We went to have lunch and waited for the postman to finish his route. At 2, we decided to head over to the county seat and the county clerk’s office, just in case. 

The conversation at the county clerk’s went like this: 

“Hi, we’re the Snows, Bryan and Dawn. We purchased a parcel off of 142 last year and we want to start to build. We were told that we don’t need any permits for the building, is that correct?” “Yes, ma’am.”

“But we do need permission from MO-DOT for our driveway. But we do not have an address to tell them where along the highway we are! That’s why we are here.” “Your postal carrier will probably assign you an address, but it may be in the ‘9-1-1 region,’ so let me check. …. oh, yes, here you are. Is this correct?” (She showed me her computer.)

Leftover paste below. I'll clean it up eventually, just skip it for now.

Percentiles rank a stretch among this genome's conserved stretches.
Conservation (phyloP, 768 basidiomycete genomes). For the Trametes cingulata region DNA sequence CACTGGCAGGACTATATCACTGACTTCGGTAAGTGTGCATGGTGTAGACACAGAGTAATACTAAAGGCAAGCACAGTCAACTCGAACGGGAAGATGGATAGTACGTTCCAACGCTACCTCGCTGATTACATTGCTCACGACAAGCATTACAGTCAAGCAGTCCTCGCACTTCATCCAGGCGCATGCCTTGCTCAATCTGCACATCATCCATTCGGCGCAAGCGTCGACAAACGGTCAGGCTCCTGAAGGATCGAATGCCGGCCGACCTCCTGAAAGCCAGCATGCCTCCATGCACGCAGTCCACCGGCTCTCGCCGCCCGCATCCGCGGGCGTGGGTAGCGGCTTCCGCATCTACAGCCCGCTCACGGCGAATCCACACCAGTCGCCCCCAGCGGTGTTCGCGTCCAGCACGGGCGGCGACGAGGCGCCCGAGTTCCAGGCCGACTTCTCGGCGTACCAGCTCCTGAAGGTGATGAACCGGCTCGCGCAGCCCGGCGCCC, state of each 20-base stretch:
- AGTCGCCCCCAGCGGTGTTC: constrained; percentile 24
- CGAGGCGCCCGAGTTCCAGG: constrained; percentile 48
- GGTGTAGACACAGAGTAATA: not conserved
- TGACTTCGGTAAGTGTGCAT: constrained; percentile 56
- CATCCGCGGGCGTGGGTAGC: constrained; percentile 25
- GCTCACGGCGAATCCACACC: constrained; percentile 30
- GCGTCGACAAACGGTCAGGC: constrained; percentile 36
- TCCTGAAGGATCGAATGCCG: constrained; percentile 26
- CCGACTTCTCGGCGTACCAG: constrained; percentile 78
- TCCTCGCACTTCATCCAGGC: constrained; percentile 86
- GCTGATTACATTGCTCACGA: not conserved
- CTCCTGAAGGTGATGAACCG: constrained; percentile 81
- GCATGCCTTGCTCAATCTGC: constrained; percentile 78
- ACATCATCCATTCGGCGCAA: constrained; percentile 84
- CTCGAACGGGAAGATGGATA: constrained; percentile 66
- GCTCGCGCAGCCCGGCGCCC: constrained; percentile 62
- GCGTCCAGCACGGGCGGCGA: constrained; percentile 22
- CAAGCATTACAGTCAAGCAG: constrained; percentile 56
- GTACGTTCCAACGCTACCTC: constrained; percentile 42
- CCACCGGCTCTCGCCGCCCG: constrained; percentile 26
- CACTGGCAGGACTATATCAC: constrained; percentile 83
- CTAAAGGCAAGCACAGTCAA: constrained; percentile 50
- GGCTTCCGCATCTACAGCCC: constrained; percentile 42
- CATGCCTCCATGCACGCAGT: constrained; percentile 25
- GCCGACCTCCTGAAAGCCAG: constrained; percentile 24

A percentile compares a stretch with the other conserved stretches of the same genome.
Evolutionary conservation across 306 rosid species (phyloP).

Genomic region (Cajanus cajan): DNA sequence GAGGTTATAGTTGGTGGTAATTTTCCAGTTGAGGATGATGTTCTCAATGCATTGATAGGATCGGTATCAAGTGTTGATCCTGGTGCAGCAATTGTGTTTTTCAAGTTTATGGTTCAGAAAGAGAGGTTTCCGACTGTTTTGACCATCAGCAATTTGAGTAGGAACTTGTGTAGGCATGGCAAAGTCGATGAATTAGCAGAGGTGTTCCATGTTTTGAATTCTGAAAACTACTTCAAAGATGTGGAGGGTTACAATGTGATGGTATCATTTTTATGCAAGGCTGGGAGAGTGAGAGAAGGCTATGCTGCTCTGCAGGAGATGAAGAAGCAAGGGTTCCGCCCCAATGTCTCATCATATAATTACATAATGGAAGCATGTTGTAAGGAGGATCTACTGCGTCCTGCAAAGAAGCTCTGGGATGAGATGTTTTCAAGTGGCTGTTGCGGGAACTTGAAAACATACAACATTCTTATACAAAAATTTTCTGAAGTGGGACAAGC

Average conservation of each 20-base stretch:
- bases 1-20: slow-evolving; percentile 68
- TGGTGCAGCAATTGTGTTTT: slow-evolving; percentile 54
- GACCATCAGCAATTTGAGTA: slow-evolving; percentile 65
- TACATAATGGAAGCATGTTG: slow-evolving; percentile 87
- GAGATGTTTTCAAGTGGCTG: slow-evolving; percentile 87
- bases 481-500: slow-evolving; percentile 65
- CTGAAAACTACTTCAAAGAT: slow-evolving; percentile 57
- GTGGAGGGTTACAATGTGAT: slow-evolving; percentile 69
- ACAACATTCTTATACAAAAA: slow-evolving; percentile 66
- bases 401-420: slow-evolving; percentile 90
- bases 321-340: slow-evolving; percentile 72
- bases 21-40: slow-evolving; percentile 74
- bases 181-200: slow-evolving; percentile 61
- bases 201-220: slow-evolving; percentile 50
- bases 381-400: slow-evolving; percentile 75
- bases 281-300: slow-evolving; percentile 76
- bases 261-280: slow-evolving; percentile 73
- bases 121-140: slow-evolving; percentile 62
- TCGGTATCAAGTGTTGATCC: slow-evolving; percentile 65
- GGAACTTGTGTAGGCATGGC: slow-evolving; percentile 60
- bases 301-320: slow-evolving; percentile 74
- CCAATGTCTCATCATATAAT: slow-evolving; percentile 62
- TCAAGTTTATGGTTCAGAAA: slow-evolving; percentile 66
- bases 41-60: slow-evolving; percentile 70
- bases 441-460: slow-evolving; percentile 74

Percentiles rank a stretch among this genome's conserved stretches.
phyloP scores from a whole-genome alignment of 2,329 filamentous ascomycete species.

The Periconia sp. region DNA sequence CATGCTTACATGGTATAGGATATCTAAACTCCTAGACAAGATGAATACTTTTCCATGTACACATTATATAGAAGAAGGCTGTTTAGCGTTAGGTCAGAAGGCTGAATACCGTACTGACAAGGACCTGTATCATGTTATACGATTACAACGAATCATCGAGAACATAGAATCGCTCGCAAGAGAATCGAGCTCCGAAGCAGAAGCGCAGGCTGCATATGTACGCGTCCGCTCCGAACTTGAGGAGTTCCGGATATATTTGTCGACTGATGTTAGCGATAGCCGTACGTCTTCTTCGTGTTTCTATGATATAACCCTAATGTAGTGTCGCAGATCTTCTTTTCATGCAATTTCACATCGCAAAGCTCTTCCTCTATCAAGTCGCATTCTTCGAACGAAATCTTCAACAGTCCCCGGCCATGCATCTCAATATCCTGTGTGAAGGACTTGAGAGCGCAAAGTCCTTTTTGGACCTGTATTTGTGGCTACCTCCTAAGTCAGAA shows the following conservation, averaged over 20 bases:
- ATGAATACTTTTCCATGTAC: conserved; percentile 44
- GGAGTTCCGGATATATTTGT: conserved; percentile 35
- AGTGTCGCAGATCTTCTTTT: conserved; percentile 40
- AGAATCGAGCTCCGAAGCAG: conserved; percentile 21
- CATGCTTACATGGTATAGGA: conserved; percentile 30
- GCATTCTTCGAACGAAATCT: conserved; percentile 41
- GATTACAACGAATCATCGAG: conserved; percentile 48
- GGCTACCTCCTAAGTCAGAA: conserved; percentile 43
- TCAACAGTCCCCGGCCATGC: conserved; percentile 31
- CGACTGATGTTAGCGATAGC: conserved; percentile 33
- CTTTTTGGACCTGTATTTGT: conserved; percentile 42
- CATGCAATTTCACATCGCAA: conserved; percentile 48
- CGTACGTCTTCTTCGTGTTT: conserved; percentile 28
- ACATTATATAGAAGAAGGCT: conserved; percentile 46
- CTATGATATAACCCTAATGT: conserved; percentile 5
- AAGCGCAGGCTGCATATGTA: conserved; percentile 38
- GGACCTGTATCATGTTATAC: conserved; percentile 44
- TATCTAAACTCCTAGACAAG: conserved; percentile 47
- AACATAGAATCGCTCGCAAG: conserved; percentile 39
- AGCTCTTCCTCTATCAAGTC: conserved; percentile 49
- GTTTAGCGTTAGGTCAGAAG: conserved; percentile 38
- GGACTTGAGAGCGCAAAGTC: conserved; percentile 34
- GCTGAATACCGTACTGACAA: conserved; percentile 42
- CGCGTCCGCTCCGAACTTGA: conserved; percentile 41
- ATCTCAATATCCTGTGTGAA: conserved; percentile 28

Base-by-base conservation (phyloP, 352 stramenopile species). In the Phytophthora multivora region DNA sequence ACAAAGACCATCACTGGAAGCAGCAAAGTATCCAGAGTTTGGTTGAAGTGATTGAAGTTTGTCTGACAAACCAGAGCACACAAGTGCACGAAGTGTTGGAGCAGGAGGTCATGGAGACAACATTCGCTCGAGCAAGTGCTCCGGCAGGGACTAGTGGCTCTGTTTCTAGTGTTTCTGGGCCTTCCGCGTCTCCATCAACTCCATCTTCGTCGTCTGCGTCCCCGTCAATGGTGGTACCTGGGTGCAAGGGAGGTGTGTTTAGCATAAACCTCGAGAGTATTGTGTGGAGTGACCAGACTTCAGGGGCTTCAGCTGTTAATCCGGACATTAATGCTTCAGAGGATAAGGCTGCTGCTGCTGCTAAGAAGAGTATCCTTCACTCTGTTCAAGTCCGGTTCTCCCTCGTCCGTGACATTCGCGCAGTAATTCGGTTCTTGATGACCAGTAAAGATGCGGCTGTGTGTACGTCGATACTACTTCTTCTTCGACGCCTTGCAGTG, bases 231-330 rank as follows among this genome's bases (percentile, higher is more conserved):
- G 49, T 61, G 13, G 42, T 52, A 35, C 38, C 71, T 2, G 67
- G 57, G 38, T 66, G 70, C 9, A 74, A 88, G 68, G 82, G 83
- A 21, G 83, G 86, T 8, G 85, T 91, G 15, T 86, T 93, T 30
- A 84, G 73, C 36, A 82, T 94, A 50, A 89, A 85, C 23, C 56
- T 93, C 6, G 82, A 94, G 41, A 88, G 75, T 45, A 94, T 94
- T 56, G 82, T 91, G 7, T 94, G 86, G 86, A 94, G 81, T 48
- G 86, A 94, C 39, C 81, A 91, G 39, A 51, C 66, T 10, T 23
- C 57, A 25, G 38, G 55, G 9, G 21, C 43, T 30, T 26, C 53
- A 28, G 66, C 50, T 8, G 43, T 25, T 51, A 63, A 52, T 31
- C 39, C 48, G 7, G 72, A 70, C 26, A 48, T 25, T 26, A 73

“… yes, I have your address here, but the system isn’t exact right now, so I need to put in a ticket to make sure its correct. Let me see, you don’t have a residence on it yet? Oh, then, you cannot get the address….” 

My head nearly came off. I took a breath, laughed and said, “Okay, we want to build a house on the parcel we bought, we need no permits as such, but we need to get water, electric and septic. In order to get those things we need to put in a driveway and level the appropriate areas. In order to get a drive way we need approval from MO-DOT but they need an address, but you are telling me you cannot do that because we have no house?” 

It was as if the light went off (again, because it seems as if she understood what we wanted at first.) 

“oh, yes! You want to build. There has never been a house on that parcel?”


“Okay. I’ll call you next week with your address.”


What kind of house?

Who am I?